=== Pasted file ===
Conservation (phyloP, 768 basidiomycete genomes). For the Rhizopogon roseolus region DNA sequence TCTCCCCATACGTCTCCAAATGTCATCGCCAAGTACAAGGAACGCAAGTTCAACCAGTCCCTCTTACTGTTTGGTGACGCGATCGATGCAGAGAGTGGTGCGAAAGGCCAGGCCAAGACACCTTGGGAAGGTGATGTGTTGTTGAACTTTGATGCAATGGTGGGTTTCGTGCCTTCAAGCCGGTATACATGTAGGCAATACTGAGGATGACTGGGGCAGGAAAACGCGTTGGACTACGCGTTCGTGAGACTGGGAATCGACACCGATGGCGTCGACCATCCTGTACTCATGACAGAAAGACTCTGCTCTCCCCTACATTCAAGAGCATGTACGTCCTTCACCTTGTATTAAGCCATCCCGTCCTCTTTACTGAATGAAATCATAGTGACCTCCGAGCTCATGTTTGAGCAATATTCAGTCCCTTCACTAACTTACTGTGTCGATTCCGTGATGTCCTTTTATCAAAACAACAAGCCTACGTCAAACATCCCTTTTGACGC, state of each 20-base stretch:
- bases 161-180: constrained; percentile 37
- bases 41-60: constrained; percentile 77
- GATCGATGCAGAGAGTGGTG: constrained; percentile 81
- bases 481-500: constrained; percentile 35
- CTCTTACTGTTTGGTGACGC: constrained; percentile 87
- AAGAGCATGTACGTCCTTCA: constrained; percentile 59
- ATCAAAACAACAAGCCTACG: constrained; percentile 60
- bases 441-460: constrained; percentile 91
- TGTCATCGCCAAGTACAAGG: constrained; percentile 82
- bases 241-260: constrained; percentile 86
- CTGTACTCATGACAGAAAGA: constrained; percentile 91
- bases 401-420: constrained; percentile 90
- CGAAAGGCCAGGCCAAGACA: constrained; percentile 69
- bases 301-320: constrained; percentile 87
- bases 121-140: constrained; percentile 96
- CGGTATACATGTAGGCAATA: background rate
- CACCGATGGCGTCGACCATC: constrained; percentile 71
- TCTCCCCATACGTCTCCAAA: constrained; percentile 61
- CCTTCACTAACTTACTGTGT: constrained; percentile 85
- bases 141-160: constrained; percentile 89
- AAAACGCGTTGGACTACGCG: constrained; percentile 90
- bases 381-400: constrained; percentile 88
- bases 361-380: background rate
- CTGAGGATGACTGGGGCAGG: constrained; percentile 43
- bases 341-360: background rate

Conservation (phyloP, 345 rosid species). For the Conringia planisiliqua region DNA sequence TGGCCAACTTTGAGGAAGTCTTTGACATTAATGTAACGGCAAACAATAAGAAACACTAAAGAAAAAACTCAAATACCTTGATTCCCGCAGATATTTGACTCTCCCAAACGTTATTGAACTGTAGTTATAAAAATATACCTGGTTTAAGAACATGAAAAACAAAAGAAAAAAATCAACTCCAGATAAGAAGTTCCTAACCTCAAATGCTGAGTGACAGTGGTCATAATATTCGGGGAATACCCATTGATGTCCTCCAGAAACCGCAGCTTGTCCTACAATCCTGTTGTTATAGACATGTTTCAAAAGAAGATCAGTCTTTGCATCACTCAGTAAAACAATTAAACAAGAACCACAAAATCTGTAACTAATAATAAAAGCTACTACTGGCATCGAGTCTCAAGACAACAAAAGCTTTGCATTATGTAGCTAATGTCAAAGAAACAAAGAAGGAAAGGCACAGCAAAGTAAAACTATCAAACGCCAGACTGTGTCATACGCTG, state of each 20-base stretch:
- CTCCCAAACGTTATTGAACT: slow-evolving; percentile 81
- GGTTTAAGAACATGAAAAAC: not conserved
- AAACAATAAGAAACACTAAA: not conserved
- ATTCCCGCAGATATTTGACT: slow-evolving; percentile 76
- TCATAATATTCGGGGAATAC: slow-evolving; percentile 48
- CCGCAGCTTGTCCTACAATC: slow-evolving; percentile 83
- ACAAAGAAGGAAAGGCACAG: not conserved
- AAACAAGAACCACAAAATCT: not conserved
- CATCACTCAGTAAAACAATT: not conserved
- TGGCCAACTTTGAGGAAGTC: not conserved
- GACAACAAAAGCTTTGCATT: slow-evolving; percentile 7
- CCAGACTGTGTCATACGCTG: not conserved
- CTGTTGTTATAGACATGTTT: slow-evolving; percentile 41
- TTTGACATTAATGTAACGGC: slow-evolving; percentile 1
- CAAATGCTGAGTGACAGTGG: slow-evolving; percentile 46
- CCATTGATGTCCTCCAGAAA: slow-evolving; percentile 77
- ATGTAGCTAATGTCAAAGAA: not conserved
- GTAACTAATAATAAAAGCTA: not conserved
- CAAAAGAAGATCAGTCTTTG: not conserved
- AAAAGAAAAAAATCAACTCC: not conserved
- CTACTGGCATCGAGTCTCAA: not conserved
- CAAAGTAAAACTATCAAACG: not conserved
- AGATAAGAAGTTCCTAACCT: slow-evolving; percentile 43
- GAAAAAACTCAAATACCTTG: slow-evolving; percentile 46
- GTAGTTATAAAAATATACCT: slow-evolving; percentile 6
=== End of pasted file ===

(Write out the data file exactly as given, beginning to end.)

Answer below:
Conservation (phyloP, 768 basidiomycete genomes). For the Rhizopogon roseolus region DNA sequence TCTCCCCATACGTCTCCAAATGTCATCGCCAAGTACAAGGAACGCAAGTTCAACCAGTCCCTCTTACTGTTTGGTGACGCGATCGATGCAGAGAGTGGTGCGAAAGGCCAGGCCAAGACACCTTGGGAAGGTGATGTGTTGTTGAACTTTGATGCAATGGTGGGTTTCGTGCCTTCAAGCCGGTATACATGTAGGCAATACTGAGGATGACTGGGGCAGGAAAACGCGTTGGACTACGCGTTCGTGAGACTGGGAATCGACACCGATGGCGTCGACCATCCTGTACTCATGACAGAAAGACTCTGCTCTCCCCTACATTCAAGAGCATGTACGTCCTTCACCTTGTATTAAGCCATCCCGTCCTCTTTACTGAATGAAATCATAGTGACCTCCGAGCTCATGTTTGAGCAATATTCAGTCCCTTCACTAACTTACTGTGTCGATTCCGTGATGTCCTTTTATCAAAACAACAAGCCTACGTCAAACATCCCTTTTGACGC, state of each 20-base stretch:
- bases 161-180: constrained; percentile 37
- bases 41-60: constrained; percentile 77
- GATCGATGCAGAGAGTGGTG: constrained; percentile 81
- bases 481-500: constrained; percentile 35
- CTCTTACTGTTTGGTGACGC: constrained; percentile 87
- AAGAGCATGTACGTCCTTCA: constrained; percentile 59
- ATCAAAACAACAAGCCTACG: constrained; percentile 60
- bases 441-460: constrained; percentile 91
- TGTCATCGCCAAGTACAAGG: constrained; percentile 82
- bases 241-260: constrained; percentile 86
- CTGTACTCATGACAGAAAGA: constrained; percentile 91
- bases 401-420: constrained; percentile 90
- CGAAAGGCCAGGCCAAGACA: constrained; percentile 69
- bases 301-320: constrained; percentile 87
- bases 121-140: constrained; percentile 96
- CGGTATACATGTAGGCAATA: background rate
- CACCGATGGCGTCGACCATC: constrained; percentile 71
- TCTCCCCATACGTCTCCAAA: constrained; percentile 61
- CCTTCACTAACTTACTGTGT: constrained; percentile 85
- bases 141-160: constrained; percentile 89
- AAAACGCGTTGGACTACGCG: constrained; percentile 90
- bases 381-400: constrained; percentile 88
- bases 361-380: background rate
- CTGAGGATGACTGGGGCAGG: constrained; percentile 43
- bases 341-360: background rate

Conservation (phyloP, 345 rosid species). For the Conringia planisiliqua region DNA sequence TGGCCAACTTTGAGGAAGTCTTTGACATTAATGTAACGGCAAACAATAAGAAACACTAAAGAAAAAACTCAAATACCTTGATTCCCGCAGATATTTGACTCTCCCAAACGTTATTGAACTGTAGTTATAAAAATATACCTGGTTTAAGAACATGAAAAACAAAAGAAAAAAATCAACTCCAGATAAGAAGTTCCTAACCTCAAATGCTGAGTGACAGTGGTCATAATATTCGGGGAATACCCATTGATGTCCTCCAGAAACCGCAGCTTGTCCTACAATCCTGTTGTTATAGACATGTTTCAAAAGAAGATCAGTCTTTGCATCACTCAGTAAAACAATTAAACAAGAACCACAAAATCTGTAACTAATAATAAAAGCTACTACTGGCATCGAGTCTCAAGACAACAAAAGCTTTGCATTATGTAGCTAATGTCAAAGAAACAAAGAAGGAAAGGCACAGCAAAGTAAAACTATCAAACGCCAGACTGTGTCATACGCTG, state of each 20-base stretch:
- CTCCCAAACGTTATTGAACT: slow-evolving; percentile 81
- GGTTTAAGAACATGAAAAAC: not conserved
- AAACAATAAGAAACACTAAA: not conserved
- ATTCCCGCAGATATTTGACT: slow-evolving; percentile 76
- TCATAATATTCGGGGAATAC: slow-evolving; percentile 48
- CCGCAGCTTGTCCTACAATC: slow-evolving; percentile 83
- ACAAAGAAGGAAAGGCACAG: not conserved
- AAACAAGAACCACAAAATCT: not conserved
- CATCACTCAGTAAAACAATT: not conserved
- TGGCCAACTTTGAGGAAGTC: not conserved
- GACAACAAAAGCTTTGCATT: slow-evolving; percentile 7
- CCAGACTGTGTCATACGCTG: not conserved
- CTGTTGTTATAGACATGTTT: slow-evolving; percentile 41
- TTTGACATTAATGTAACGGC: slow-evolving; percentile 1
- CAAATGCTGAGTGACAGTGG: slow-evolving; percentile 46
- CCATTGATGTCCTCCAGAAA: slow-evolving; percentile 77
- ATGTAGCTAATGTCAAAGAA: not conserved
- GTAACTAATAATAAAAGCTA: not conserved
- CAAAAGAAGATCAGTCTTTG: not conserved
- AAAAGAAAAAAATCAACTCC: not conserved
- CTACTGGCATCGAGTCTCAA: not conserved
- CAAAGTAAAACTATCAAACG: not conserved
- AGATAAGAAGTTCCTAACCT: slow-evolving; percentile 43
- GAAAAAACTCAAATACCTTG: slow-evolving; percentile 46
- GTAGTTATAAAAATATACCT: slow-evolving; percentile 6